- Infrastructure: How the data product gets built, deployed, and managed
What do data product teams look like?
To maintain data products, each domain can have two cross-functional teams:
- Data product owner: Responsible for delivering value, satisfying the data users, and managing the life cycle of the data products
- Data product developer: Responsible for developing, serving, and maintaining the domain’s data products
What are the ideal characteristics of a data product?
The domains are responsible for overseeing all three components and ensuring that their data product is:
- Natively accessible
- Valuable (on its own)
How can you measure the effectiveness of a data product?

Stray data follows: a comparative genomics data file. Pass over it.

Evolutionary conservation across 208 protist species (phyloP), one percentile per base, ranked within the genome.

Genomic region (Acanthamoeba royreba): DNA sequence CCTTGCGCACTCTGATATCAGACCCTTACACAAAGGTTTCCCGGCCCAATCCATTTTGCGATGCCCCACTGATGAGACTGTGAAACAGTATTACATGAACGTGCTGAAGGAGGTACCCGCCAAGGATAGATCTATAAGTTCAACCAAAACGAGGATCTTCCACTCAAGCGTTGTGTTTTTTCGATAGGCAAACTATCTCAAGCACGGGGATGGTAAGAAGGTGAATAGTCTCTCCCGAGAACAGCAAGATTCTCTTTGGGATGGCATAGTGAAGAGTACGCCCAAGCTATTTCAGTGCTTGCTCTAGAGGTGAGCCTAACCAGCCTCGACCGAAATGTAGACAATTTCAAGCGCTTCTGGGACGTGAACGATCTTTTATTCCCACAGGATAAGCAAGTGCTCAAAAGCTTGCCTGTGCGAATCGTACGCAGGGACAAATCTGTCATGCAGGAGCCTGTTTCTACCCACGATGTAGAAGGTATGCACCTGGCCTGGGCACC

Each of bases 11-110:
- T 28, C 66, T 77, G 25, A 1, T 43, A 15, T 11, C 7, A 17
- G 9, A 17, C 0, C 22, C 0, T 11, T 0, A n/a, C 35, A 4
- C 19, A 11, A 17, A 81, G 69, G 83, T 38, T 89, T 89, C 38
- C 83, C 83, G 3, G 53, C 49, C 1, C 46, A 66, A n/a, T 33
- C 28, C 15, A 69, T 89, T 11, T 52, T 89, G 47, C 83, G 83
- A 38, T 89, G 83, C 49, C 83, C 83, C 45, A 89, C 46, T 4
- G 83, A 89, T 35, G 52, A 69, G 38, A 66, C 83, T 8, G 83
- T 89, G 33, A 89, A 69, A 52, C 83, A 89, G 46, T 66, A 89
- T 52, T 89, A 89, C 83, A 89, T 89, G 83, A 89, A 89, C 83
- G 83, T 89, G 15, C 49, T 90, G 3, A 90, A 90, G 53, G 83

If you treat data as a product, you can monitor metrics, such as:
- Data adoption rate
- Data quality metrics
- Data trust score
- Total number of users
- User satisfaction (like NPS for data)
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3. Self-serve data infrastructure as a platform
Why should you set up a data mesh platform?
Defining data domains and assigning data products can only work if the domains are equipped with the right resources.
For instance, the domain teams must be able to manage the cost and engineering effort involved in operating domain data products without relying on a central data team.
However, traditional data technologies offer solutions for centralized architectures — centralized catalogs, warehouse schema, allocation of compute/storage resources, etc.